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FedEx withdraws full-year guidance, posts massive decline in unit’s operating income

Earnings per share to plunge by nearly $2 below consensus; revenue at 2 main units to dip $800 million more than expected

Not flying high today (Photo: Jim Allen/FreightWaves)

In a stunning move just a week before reporting its fiscal 2023 first-quarter results, FedEx Corp. late Thursday withdrew its financial guidance for the rest of its fiscal year, and updated its first-quarter earnings per share results to come in massively below analysts’ consensus forecasts.

The company said that adjusted earnings per share will come in at $3.44, a far cry from  analysts consensus’ estimates of $5.14 a share. Adjusted operating income of $1.23 billion will be well below the $1.49 billion reported in the year-earlier period.

Revenue of $23.2 billion will be slightly higher than fiscal 2022’s first-quarter results. However, the combined revenue at FedEx Express, the company’s air and international unit, and FedEx Ground, its U.S. ground delivery unit, will come in $800 million below the company’s original forecasts.

FedEx Express took the brunt of the damage. Operating income plummeted to $186 million from $660 million in the fiscal 2022 first quarter. As a result, FedEx said it will cancel projects aimed at boosting its network capacity. It did not specify what projects would be canceled. However, it was reported that it will involve the company’s parking of an undetermined number of aircraft.

FedEx blamed the unit’s poor results on economic weakness in Asia and “service challenges” in Europe. The latter is not going to sit well with analysts and investors because the company has repeatedly pledged that it was finally past the problematic multiyear European integration of TNT Express.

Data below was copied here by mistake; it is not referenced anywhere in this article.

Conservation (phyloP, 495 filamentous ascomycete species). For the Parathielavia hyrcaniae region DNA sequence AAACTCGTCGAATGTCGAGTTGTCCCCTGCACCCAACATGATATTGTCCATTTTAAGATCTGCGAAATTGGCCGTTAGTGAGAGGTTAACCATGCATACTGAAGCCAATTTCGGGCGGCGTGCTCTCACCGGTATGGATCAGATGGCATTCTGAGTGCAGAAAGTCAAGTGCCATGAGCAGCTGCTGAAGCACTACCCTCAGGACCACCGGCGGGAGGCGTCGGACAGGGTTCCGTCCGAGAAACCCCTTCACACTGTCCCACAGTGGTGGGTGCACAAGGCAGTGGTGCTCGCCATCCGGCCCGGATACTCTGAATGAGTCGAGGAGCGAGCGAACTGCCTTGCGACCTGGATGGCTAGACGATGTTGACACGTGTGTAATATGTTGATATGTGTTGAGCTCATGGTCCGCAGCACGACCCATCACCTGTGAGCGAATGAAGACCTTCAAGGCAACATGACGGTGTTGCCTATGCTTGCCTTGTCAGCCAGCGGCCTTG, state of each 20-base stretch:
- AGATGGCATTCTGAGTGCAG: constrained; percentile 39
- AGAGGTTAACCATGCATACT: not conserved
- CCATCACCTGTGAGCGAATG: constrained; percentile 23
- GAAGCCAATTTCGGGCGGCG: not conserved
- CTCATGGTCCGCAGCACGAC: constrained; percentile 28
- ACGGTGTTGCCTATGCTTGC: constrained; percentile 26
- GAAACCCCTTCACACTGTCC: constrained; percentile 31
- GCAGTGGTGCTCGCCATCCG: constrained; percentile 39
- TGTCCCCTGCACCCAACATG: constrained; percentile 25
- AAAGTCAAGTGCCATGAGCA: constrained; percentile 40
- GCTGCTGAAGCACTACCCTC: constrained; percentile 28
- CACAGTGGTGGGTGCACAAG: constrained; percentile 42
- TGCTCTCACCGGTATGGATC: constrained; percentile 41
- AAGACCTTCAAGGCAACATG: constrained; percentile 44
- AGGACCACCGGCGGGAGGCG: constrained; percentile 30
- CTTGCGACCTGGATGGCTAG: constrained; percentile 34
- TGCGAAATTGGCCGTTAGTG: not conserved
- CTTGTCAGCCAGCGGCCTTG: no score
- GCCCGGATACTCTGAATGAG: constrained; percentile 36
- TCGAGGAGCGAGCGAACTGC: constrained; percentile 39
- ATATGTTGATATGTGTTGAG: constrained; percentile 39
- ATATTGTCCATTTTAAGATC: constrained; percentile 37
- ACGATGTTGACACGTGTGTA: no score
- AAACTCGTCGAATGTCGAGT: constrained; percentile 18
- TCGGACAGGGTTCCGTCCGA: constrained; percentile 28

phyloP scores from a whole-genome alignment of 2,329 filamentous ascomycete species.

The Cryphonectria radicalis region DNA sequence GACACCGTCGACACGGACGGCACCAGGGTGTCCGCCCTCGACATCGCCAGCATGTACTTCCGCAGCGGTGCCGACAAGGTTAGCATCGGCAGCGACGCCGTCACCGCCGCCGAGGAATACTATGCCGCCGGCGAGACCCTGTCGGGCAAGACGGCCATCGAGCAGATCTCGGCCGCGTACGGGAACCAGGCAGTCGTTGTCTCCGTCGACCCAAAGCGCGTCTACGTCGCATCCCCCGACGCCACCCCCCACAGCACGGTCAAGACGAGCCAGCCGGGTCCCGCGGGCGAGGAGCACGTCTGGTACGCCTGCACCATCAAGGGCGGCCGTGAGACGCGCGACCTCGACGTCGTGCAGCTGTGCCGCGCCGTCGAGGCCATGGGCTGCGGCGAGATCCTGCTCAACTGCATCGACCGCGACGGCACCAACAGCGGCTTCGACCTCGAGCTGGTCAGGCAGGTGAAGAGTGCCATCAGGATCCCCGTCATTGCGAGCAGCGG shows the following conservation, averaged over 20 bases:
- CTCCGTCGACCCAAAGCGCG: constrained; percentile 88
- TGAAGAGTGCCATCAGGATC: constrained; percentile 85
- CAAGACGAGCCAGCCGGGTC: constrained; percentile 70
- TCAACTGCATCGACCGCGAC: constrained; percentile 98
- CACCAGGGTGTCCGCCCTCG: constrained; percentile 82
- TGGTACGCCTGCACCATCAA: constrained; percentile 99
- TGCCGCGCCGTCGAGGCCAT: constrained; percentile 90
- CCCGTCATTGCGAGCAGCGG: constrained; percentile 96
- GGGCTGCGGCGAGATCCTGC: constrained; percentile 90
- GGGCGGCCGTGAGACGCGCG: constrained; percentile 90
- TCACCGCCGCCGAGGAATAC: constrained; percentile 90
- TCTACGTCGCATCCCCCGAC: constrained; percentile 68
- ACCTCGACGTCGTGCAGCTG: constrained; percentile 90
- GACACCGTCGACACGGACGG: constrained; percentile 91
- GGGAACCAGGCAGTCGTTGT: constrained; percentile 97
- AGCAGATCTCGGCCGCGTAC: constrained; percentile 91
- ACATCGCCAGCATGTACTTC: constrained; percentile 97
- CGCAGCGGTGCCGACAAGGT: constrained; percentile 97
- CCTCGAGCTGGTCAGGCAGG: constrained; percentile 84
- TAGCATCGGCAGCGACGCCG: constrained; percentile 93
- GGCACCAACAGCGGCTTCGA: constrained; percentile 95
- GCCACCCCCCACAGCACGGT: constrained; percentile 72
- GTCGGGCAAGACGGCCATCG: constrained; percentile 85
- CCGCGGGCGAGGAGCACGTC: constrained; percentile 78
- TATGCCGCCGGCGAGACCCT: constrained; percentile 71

FedEx said it plans to further reduce Sunday deliveries at an undetermined number of FedEx Ground locations. The unit had already reduced Sunday deliveries across about 10% to 15% of its ground network. 

FedEx will also defer hiring activities, close more than 90 FedEx Office locations and shutter five corporate office facilities. The company reaffirmed plans to repurchase $1.5 billion of common shares during the fiscal year. 

FedEx (NYSE: FDX) shares, which were down fractionally in Thursday’s regular session, were getting crushed in after-hours trading. As of 6:30 p.m. ET, the share price had dropped nearly 16%, losing about $33 a share.

The announcement comes five days before FedEx’s annual meeting at its Memphis, Tennessee, home base. It also comes as the company is under pressure from activist investor D.E. Shaw to boost shareholder returns. FedEx added two directors in June under an agreement with Shaw, and the hedge fund will have a say in the appointment of a third director at a later date.

FedEx executives said the demand weakness in the U.S. and internationally hit hard and fast toward the end of the quarter, and it was too late to take corrective action before the quarter ended.

The company said it expects the weak business climate to persist through the second quarter, which ends just as the holiday peak delivery season begins in earnest. It estimated revenue of $23.5 billion to $24 billion, and earnings per diluted share of $2.65 or higher. It cut its fiscal 2023 capital spending by $500 million to $6.3 billion.

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Mark Solomon

Formerly the Executive Editor at DC Velocity, Mark Solomon joined FreightWaves as Managing Editor of Freight Markets. Solomon began his journalistic career in 1982 at Traffic World magazine, ran his own public relations firm (Media Based Solutions) from 1994 to 2008, and has been at DC Velocity since then. Over the course of his career, Solomon has covered nearly the whole gamut of the transportation and logistics industry, including trucking, railroads, maritime, 3PLs, and regulatory issues. Solomon witnessed and narrated the rise of Amazon and XPO Logistics and the shift of the U.S. Postal Service from a mail-focused service to parcel, as well as the exponential, e-commerce-driven growth of warehouse square footage and omnichannel fulfillment.